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Investigating the Mechanobiology of Cancer Cell–ECM Interaction Through Collagen-Based 3D Scaffolds

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Abstract

Deregulated dynamics of the extracellular matrix (ECM) are one of the hallmarks of cancer. Studies on tumor mechanobiology are thus expected to provide an insight into the disease pathogenesis as well as potentially useful biomarkers. Type I collagen is among the major determinants of breast ECM structural and tensile properties, and collagen modifications during tumor evolution drive a number of disease-related processes favoring cancer progression and invasion. We investigated the use of 3D collagen-based scaffolds to identify the modifications induced by cancer cells on the mechanical and structural properties of the matrix, comparing cell lines from two breast tumor subtypes with different clinical aggressiveness. Orthotopic implantation was used to investigate the collagen content and architecture of in vivo breast tumors generated by the two cell lines. MDA-MB-231, which belongs to the aggressive basal-like subtype, increased scaffold stiffness and overexpressed the matrix-modifying enzyme, lysyl oxidase (LOX), whereas luminal A MCF-7 cells did not significantly alter the mechanical characteristics of extracellular collagen. This replicates the behavior of in vivo tumors generated by MDA-MB-231, characterized by a higher collagen content and higher LOX levels than MCF-7. When LOX activity was blocked, the ability of MDA-MB-231 to alter scaffold stiffness was impaired. Our model could constitute a relevant in vitro tool to reproduce and investigate the biomechanical interplay subsisting between cancer cells and the surrounding ECM and its impact on tumor phenotype and behavior.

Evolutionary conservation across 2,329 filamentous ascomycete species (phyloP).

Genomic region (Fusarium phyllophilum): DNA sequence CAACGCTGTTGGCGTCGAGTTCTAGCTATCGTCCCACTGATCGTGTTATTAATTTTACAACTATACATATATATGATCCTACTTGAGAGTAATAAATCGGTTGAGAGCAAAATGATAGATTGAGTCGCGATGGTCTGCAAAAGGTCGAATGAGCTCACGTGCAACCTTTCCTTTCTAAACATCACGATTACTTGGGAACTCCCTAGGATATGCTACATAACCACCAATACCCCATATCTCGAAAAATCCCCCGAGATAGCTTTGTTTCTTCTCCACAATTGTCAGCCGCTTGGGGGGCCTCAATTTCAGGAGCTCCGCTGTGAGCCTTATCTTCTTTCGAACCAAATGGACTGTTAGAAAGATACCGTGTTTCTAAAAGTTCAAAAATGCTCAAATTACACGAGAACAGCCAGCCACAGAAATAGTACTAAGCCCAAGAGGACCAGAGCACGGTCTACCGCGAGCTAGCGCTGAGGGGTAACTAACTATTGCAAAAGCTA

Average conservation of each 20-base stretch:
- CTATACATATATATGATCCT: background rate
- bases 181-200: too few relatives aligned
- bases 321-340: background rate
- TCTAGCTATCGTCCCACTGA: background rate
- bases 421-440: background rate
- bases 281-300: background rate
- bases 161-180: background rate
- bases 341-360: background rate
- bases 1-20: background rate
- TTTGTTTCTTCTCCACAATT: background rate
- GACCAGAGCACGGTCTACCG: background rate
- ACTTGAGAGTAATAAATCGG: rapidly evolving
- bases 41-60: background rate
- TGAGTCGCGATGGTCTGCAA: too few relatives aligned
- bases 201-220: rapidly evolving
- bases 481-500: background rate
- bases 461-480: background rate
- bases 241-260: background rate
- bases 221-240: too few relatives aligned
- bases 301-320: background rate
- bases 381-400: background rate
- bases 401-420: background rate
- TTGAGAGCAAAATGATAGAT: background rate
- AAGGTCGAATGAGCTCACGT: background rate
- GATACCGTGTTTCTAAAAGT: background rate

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Acknowledgements

The authors wish to thank Marco Palanca for his contribution to designing and fine-tuning the compression device. They also thank Silvia Bellissimo for editorial assistance.

Conflicts of Interest

Chiara Liverani, Laura Mercatali, Luca Cristofolini, Emanuele Giordano, Silvia Minardi, Giovanna Della Porta, Alessandro De Vita, Giacomo Miserocchi, Chiara Spadazzi, Ennio Tasciotti, Dino Amadori and Toni Ibrahim have no conflicts of interest to declare.

Research involving animals

All experimental animal procedures were reviewed and approved by the Institutional Animal Care and Use Committee (IACUC) of the Houston Methodist Research Institute (HMRI) protocol number AUP 0614-0033.

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Correspondence to Chiara Liverani.

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Associate Editor Chwee Teck Lim oversaw the review of this article.

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Liverani, C., Mercatali, L., Cristofolini, L. et al. Investigating the Mechanobiology of Cancer Cell–ECM Interaction Through Collagen-Based 3D Scaffolds. Cel. Mol. Bioeng. 10, 223–234 (2017). https://doi.org/10.1007/s12195-017-0483-x

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